Published On: Thu, Dec 3rd, 2015

Bollywood provided lifeline to Lollywood: Jami



The leading filmmaker from Pakistan, Jamshed Mahmood Raza (Jami), stated that regardless of border encounters, gunfire from the boarders and neighborly bitterness, Bollywood movies are constantly supplying the life to Pakistan theaters.

He further added that “It’s very straightforward. We are cousins. We share the similar language. We share the similar songs. We had cinemas, but we were not making movies. New cinemas arrived due to Bollywood. Once the cinemas began to appear, the filmmakers were prepared. We can’t create movies if there’s no cinema to show it. Bollywood is still giving CPR (cardiopulmonary resuscitation) to our industry”.

Te film Moor which is made by Jami has been chosen as Pakistan’s formal entrance for this year’s Academy awards and was showcased at the just-concluded 46th edition of the International Film Festival of India (IFFI).

Moor, is the Pashtun word which means ‘mother’, is representing women who fight with the mafia and railway corruption in the dangerous area of northern Balochistan in Pakistan.

Jami told that “It’s a little bit theoretical for Pakistani viewers. Critically, it’s one of the most excellent, but economically it’s perhaps the nastiest at present. The movie was not for the lots and we had 11 am screen timings. I mean nobody would come on a weekday at 11 am. We were sidelined as an art movie”.

Jami teasingly stated that the movie was maybe chosen as Pakistan’s entrance for the Oscar awards exactly for the reason that it did not build any money.

He stated it as, “Well, I mean if you look at all the Oscar entries only Whiplash or some other film made money. It’s interesting if you don’t make money, it is pretty much a guarantee that you will make the Oscar entry”.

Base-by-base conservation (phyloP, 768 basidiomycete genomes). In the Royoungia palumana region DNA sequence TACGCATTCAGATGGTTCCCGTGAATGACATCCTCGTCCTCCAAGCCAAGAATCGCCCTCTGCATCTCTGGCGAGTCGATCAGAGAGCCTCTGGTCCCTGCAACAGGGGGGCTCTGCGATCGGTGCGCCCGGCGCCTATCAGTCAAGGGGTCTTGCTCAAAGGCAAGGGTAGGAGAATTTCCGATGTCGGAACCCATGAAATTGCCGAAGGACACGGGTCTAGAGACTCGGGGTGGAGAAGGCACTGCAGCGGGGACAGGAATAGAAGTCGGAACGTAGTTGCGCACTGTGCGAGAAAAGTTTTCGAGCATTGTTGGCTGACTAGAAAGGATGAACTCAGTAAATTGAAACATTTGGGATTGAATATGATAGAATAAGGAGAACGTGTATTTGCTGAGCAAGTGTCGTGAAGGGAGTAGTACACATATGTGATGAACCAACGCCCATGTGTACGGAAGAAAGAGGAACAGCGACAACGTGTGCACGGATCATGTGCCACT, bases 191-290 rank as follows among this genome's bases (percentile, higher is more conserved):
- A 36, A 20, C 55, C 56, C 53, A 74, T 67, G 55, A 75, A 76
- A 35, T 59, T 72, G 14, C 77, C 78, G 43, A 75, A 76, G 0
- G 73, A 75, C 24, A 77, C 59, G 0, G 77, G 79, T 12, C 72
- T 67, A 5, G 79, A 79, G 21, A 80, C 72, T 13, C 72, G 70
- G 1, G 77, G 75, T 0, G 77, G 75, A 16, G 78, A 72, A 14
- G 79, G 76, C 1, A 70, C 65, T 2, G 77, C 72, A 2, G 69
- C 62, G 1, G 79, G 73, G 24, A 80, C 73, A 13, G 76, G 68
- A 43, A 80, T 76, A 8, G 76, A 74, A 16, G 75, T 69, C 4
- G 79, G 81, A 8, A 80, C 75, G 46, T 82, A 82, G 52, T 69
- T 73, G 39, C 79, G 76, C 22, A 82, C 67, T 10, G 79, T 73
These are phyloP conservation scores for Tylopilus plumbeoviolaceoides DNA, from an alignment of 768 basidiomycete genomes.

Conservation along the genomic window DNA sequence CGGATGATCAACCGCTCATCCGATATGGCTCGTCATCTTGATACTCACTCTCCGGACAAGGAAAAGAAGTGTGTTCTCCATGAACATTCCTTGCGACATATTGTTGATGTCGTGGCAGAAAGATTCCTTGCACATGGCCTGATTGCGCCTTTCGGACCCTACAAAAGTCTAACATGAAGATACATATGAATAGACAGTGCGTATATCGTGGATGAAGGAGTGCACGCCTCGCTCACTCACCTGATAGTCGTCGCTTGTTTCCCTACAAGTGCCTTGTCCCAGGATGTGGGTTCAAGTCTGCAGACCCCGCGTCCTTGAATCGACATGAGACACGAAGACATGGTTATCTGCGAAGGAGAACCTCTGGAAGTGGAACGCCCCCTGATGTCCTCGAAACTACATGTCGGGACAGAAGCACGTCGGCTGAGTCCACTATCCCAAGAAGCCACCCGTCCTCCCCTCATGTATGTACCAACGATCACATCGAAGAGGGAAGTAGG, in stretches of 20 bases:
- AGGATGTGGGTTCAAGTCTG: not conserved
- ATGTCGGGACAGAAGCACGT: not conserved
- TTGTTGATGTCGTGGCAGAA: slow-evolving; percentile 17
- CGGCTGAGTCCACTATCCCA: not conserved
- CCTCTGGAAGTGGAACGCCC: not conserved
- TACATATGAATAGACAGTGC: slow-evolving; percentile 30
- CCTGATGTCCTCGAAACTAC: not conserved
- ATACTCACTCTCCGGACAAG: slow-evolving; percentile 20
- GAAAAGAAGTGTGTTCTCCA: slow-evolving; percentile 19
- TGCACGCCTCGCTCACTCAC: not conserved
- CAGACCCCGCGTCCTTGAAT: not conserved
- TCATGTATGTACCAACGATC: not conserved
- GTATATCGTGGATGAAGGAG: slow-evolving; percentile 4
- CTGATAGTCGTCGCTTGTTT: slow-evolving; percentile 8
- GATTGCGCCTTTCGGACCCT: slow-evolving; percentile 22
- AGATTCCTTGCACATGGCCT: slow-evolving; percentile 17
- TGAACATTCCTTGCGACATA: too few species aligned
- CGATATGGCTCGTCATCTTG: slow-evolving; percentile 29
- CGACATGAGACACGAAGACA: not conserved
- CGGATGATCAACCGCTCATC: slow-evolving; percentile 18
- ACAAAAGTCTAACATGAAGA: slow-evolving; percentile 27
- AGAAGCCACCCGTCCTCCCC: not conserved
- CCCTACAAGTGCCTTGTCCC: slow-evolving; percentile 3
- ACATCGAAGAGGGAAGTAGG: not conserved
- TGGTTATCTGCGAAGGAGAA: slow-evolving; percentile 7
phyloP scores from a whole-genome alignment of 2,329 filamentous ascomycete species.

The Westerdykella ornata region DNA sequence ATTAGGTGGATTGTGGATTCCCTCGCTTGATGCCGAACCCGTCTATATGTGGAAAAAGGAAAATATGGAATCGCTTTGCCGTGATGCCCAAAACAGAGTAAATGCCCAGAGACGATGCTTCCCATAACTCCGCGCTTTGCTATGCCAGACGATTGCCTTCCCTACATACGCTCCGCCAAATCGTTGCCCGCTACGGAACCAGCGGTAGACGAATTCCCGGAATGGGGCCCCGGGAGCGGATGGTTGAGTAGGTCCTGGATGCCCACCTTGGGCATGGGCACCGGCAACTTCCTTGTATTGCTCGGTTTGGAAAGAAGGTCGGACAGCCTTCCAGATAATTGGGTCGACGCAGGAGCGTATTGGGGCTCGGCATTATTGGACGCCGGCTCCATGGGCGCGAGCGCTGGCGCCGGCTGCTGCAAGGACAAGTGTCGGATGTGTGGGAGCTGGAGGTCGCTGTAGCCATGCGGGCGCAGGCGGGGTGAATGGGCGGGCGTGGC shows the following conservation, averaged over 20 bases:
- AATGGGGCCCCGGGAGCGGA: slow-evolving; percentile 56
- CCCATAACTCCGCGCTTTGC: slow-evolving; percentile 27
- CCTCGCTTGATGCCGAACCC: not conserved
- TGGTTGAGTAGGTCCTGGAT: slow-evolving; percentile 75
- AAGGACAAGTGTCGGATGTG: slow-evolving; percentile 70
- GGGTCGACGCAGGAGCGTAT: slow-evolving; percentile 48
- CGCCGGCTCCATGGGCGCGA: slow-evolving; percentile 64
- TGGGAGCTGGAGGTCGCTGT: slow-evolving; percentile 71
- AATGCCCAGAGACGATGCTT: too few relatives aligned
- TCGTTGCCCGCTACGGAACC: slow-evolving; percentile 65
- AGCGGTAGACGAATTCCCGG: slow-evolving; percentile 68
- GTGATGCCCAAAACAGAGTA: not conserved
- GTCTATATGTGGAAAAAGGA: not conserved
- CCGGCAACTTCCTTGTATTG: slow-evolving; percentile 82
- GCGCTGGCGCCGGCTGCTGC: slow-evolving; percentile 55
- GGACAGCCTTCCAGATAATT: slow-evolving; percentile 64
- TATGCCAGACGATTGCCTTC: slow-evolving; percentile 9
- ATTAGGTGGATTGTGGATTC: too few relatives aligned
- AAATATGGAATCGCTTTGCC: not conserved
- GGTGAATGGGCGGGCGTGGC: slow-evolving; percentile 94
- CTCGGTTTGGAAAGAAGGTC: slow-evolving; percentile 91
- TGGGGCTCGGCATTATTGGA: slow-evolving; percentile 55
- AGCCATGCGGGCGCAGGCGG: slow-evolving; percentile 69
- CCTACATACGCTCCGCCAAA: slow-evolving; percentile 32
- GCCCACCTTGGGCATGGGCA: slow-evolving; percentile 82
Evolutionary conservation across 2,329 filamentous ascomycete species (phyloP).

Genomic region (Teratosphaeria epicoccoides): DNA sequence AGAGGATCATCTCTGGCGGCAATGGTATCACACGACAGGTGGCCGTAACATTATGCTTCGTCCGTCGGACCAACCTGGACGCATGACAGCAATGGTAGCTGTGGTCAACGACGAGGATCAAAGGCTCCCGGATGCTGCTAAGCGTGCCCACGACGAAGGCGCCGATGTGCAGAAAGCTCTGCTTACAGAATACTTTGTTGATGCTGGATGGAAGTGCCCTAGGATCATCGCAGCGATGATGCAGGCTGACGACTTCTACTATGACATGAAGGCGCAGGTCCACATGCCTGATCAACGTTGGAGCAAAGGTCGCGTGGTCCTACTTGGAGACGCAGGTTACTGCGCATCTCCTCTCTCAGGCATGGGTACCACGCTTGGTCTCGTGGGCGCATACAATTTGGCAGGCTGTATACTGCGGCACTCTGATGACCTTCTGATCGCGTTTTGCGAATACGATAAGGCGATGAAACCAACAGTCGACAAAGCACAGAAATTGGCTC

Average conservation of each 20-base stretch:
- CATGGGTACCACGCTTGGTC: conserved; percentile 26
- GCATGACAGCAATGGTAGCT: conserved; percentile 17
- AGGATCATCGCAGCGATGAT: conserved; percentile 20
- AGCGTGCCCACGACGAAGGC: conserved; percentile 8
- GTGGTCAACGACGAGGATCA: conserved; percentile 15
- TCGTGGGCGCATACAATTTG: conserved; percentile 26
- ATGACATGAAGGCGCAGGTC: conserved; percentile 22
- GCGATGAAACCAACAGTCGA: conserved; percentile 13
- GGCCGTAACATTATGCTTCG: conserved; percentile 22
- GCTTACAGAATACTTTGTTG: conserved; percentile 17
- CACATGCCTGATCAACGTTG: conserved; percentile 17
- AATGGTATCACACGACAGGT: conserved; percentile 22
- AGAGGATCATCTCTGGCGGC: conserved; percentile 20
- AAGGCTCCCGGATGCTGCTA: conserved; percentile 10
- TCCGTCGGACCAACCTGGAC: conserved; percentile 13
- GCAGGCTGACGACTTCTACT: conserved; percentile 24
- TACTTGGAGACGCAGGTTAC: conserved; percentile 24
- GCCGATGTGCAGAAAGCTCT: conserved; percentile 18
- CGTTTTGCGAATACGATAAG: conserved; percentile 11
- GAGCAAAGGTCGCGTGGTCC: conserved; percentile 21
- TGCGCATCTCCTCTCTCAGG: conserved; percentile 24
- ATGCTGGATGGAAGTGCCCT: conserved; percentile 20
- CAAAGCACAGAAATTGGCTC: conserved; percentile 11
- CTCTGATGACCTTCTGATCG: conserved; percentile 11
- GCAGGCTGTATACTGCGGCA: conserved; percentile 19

Jami said that he is inspired by the well-known American director Stanley Kubrick that clarifies his movie’s theoretical trend.

“I have a very diverse narrative from Bollywood or Lollywood. I was learned in an American film school. I loved Kubrick and in Pakistan not many people understood him,” he elaborates.

It was inquired regarding shooting in the dangerous area of Balochistan, he told: “Balochistan is sensitive. Yes, it was much difficult to work that, but it was secure also because we went through so many security agencies. We have Taliban insurgencies going on there too.”

“The army and the government were really protecting us because we had an American with us, a Pakistani American, and they don’t want any kidnapping cases,” he elucidated.

Jami is on the point of view that there are signals of a cultural restoration all over the country.

“A lot of musical bands are arriving back, a lot of movies are being made, and a lot of theaters are coming up. There is absolutely an alteration on the cards,” the filmmaker told.

About the Author

Sidra Muntaha

- Sidra Tul Muntaha is a journalist (MA-Mass Communication and M.Phil in Mass Communication) based in Lahore. She is working as an editor at fashion, style and entertainment in the section of the Kooza. She writes fashion and entertainment articles for The Kooza News.

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